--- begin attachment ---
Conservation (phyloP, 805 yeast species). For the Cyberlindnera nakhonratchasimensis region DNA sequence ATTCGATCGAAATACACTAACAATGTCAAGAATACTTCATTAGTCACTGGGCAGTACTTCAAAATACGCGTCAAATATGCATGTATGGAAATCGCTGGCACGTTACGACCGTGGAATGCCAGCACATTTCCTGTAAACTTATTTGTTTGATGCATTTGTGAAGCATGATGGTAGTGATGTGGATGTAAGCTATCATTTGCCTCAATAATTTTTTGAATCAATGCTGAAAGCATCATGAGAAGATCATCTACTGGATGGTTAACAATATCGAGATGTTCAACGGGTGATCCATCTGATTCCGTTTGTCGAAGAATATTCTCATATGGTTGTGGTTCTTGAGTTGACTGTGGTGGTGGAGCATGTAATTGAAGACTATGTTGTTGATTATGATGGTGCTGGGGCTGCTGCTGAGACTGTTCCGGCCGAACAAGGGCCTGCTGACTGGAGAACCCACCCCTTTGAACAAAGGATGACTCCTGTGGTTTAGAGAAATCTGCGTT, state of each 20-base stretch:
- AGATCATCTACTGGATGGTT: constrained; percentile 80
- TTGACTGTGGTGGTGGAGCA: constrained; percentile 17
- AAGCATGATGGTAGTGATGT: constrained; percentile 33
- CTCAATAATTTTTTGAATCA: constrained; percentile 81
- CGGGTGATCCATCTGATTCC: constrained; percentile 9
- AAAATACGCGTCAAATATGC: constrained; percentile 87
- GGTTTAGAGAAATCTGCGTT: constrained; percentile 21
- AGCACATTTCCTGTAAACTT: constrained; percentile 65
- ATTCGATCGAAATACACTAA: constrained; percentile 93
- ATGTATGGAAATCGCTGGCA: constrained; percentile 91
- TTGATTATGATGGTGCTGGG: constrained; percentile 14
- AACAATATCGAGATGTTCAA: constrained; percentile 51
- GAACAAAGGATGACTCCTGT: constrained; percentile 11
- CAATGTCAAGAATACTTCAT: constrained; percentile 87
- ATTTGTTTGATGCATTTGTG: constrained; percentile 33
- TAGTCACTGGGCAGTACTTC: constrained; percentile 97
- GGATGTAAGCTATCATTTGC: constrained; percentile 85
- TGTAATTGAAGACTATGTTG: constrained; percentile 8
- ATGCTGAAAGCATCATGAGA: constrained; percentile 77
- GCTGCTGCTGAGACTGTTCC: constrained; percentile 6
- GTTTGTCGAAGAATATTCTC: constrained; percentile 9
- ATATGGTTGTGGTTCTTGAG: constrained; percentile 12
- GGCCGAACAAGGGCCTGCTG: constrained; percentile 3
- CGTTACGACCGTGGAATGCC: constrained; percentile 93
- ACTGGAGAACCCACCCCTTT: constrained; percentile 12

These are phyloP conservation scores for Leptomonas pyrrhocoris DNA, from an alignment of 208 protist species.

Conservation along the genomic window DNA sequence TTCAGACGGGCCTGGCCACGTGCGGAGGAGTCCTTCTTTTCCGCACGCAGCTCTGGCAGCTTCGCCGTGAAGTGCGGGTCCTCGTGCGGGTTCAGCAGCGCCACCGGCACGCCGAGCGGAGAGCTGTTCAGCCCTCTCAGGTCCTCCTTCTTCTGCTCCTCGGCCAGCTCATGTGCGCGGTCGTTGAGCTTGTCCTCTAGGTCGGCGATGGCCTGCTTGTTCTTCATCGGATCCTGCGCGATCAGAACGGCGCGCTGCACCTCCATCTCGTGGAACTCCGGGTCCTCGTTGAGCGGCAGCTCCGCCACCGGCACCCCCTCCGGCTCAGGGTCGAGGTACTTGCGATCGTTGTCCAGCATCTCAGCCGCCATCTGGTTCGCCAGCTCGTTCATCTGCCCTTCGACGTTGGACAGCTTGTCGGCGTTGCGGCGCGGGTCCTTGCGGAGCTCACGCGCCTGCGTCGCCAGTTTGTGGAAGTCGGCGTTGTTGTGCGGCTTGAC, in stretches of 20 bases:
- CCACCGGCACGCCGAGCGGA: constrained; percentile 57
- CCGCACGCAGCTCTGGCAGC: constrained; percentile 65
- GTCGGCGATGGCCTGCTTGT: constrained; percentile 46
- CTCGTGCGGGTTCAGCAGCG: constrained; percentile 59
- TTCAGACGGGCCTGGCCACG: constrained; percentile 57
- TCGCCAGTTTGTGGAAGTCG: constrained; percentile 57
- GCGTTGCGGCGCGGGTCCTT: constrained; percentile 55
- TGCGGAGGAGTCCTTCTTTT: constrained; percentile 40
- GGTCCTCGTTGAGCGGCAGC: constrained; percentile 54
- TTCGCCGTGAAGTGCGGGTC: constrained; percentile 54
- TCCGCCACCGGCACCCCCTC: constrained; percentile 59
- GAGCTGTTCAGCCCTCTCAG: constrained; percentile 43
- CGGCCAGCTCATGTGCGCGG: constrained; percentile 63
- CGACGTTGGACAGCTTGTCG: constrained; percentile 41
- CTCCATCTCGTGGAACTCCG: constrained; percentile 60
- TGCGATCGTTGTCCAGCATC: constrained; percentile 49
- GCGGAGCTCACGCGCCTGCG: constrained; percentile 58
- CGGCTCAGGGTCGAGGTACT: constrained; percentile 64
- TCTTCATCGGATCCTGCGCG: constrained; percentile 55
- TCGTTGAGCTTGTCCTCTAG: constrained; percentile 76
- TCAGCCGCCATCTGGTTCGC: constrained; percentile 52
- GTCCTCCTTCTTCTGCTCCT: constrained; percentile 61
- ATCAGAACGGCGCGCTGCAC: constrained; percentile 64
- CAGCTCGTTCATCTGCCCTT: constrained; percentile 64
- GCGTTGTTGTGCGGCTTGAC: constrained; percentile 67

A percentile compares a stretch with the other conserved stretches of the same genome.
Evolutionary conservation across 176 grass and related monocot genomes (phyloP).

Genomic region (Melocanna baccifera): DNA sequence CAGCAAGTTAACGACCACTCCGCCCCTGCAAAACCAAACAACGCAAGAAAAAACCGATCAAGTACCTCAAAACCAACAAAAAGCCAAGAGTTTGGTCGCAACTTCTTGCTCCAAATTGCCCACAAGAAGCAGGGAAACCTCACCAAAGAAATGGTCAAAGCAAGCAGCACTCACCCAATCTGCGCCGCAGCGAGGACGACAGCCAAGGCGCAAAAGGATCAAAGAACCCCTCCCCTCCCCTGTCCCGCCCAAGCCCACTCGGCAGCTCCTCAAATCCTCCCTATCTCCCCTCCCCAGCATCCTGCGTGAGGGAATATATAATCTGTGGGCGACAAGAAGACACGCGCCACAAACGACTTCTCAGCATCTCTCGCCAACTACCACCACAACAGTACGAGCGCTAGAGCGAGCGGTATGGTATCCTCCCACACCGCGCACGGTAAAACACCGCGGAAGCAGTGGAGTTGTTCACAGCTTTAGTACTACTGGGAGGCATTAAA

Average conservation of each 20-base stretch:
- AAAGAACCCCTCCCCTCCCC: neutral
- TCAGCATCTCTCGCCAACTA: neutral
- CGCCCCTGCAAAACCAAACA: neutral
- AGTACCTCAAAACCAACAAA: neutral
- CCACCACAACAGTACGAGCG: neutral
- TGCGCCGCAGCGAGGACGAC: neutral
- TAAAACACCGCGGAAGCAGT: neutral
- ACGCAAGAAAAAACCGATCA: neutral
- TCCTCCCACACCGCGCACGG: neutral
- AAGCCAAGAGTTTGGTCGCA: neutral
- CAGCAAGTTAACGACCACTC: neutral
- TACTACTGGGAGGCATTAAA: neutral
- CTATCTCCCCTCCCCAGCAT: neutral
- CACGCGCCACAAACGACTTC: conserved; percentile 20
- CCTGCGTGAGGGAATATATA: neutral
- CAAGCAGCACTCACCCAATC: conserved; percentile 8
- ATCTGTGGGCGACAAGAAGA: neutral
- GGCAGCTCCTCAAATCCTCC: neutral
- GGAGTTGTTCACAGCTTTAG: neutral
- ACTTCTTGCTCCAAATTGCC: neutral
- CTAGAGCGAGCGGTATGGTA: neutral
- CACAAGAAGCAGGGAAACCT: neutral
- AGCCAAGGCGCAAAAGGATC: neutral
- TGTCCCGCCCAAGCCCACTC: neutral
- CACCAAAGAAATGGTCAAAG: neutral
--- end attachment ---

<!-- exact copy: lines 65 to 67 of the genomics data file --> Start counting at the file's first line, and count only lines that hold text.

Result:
- ACGCAAGAAAAAACCGATCA: neutral
- TCCTCCCACACCGCGCACGG: neutral
- AAGCCAAGAGTTTGGTCGCA: neutral